I visited IBA Group just a few months ago and one of the most interesting interactions I had during my visit was with Dmitry Konevtsev, the SAP Department Director. In my own experience, attitudes to Enterprise Resource Planning (ERP) systems such as SAP have changed dramatically in the past few years. Systems that were once essential and heavily invested in have proven to be failures for the business. The reputation of ERP has been in decline, but what are real companies doing with ERP today?
I asked Dmitry for his views on how businesses are approaching ERP today. He said: “The implementation of ERP has been a matter of many discussions since the early days. People often feel uncomfortable about any changes to their business and ERP can often overhaul the operation of the entire enterprise. Therefore, employees are opposed to ERP, but the key is to approach it as a business task, not an IT implementation.”
Dmitry explained a recent project that IBA has been involved in implementing. He said: “We initiated the introduction of the newest SAP Profitability and Performance Management 3.0 technology at a major mobile operator. The customer aimed to develop a self-service analytics system that provides a comprehensive insight into the overall company performance. The project is one of the first SAP Performance Management for Financial Services (FS-PER) implementations in the world. The analytical solution is complicated, as it is designed to integrate and harmonize numerous heterogeneous data sources and involves millions of measurement units.”
He added: “The solution integrates numerous heterogeneous data from various sources (legacy systems) and is of high complexity, involving 40 million measurement units that result in billions of allocated data records. Our solution was selected as a winner of the European IT & Software Excellence Awards in the category Big Data, IoT or Analytics Solution of the Year in 2019.”
Dmitry explained how IBA has experience across many different industries, including oil and gas, railways, and telecommunications. ERP is an important tool across all these industries and although the media image of ERP installations has been largely negative in recent years, the reality is that many companies still require ERP to manage complex logistics and supply chains.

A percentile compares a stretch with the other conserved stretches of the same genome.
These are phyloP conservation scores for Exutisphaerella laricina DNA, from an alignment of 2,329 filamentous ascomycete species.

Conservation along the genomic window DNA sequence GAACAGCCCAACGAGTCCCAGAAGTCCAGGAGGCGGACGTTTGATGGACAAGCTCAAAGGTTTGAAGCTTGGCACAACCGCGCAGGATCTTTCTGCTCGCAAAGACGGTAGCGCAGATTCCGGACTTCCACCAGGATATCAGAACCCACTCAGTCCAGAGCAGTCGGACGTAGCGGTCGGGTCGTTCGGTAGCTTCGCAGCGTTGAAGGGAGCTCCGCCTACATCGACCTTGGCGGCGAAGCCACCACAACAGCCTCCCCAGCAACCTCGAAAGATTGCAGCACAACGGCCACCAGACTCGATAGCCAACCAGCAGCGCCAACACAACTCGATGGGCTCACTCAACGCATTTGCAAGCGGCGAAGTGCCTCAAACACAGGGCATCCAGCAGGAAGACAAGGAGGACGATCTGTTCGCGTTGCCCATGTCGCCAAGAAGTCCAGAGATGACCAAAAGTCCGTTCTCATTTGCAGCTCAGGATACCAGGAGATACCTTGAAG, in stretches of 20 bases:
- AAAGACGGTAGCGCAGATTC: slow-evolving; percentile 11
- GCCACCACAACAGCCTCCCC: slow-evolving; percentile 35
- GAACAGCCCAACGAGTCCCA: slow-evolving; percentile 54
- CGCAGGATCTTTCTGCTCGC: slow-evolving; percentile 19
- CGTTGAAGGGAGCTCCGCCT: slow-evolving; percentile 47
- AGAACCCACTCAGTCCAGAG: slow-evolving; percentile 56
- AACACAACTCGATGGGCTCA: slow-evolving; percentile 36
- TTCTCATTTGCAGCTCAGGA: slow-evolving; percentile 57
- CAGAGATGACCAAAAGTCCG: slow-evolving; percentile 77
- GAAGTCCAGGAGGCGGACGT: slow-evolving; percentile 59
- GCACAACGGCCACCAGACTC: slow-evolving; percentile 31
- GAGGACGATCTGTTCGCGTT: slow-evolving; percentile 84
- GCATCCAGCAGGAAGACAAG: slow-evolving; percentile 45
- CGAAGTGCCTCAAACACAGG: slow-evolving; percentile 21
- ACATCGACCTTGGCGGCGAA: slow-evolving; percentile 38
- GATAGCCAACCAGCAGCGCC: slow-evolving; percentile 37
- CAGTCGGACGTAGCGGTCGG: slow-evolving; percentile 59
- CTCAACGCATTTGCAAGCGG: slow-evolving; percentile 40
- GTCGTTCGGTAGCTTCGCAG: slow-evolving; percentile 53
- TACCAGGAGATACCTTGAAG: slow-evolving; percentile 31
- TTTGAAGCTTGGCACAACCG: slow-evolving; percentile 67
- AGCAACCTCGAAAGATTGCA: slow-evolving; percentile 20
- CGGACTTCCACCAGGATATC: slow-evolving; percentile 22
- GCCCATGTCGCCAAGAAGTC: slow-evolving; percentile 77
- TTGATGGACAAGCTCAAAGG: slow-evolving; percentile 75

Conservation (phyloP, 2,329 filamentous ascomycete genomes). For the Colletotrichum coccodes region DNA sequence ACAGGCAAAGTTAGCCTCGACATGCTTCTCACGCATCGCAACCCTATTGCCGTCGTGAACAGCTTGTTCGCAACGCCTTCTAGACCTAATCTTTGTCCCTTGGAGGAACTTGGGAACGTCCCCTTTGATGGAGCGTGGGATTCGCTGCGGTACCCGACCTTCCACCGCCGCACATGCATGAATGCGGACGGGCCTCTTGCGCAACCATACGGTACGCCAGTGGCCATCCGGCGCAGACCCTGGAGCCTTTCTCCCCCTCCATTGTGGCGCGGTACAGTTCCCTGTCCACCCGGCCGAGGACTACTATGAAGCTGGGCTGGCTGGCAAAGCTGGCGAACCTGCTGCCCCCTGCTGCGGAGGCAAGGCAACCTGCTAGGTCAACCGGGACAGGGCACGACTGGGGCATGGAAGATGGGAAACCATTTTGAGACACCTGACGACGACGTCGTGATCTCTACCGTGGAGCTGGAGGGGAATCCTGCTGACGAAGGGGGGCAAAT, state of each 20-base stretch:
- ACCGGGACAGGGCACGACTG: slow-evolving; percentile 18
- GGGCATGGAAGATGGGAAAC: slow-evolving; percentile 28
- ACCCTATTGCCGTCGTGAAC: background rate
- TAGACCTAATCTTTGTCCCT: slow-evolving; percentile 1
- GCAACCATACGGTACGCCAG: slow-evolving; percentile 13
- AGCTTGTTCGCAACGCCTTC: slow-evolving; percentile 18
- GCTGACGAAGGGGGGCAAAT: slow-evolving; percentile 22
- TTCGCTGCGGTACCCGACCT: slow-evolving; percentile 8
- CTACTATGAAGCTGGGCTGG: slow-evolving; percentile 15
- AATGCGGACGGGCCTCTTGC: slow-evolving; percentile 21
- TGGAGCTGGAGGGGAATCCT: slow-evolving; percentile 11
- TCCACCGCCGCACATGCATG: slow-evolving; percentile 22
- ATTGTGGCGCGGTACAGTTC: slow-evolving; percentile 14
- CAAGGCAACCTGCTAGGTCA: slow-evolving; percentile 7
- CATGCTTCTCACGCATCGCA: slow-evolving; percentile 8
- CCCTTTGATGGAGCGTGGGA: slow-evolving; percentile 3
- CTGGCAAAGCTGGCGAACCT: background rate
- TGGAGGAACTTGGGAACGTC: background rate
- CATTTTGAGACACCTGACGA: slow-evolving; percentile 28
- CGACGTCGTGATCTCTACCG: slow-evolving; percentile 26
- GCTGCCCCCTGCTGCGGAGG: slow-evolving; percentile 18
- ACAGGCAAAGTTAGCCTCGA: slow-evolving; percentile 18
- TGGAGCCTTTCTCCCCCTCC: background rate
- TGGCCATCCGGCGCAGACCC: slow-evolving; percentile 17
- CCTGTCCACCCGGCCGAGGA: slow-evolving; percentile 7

The idea of a digital twin is a concept that many industries are growing, especially as Internet of Things (IoT) sensors become more common. The digital twin has been common in the aerospace industry for many years – an engine manufacturer such as Rolls Royce will maintain a digital version of every engine they deliver and it is updated in real-time from the real engine using a stream of data from sensors, capturing a complete digital twin of the real engine.
Tools such as SAP can deliver this concept for other solutions. Dmitry showed me an example of a building management system. Now I am not an expert on managing buildings, but I can imagine the complexity of managing every single power socket, lightbulb, fire extinguisher, window, and door in a large building. It used to require pages of maps and floor layouts in addition to constant inspections. Now the entire building can be coded into a graphical interface so the user can see everything in 3D on screen and sensors all over the building feed data into the SAP model. A fire extinguisher can send an alert if it has been used and is now empty. A power socket causing a circuit to short out can be identified the moment there is a problem. The model I saw looked stunning because the graphics resembled a video game – maintaining a building like this would clearly be far more efficient than the old system of only fixing problems after they happen. With real-time monitoring and sensors, some problems can be predicted before they happen – and then prevented.
Dmitry explained: “Digital twins are a development of the IoT concept. Earlier, IoT was viewed as a technology of passive sensors that receive and send data. Today, it is a concept of smart sensors that analyze data and make decisions locally based on the data they process. In 2018, Gartner suggested that this is a technology stuck in the hype cycle, but we can see real clients asking for projects like this using SAP Leonardo.”
It is clear that ERP has evolved. The integration of IoT is allowing ERP to not only represent process flows, but also to predict and make changes. We are now in an age of intelligent ERP and the failed installations of the past can now stay in the past. Solutions like digital twins using SAP are demonstrating that there is a bright new future for companies ready to explore how ERP can help them to redefine and manage their business processes.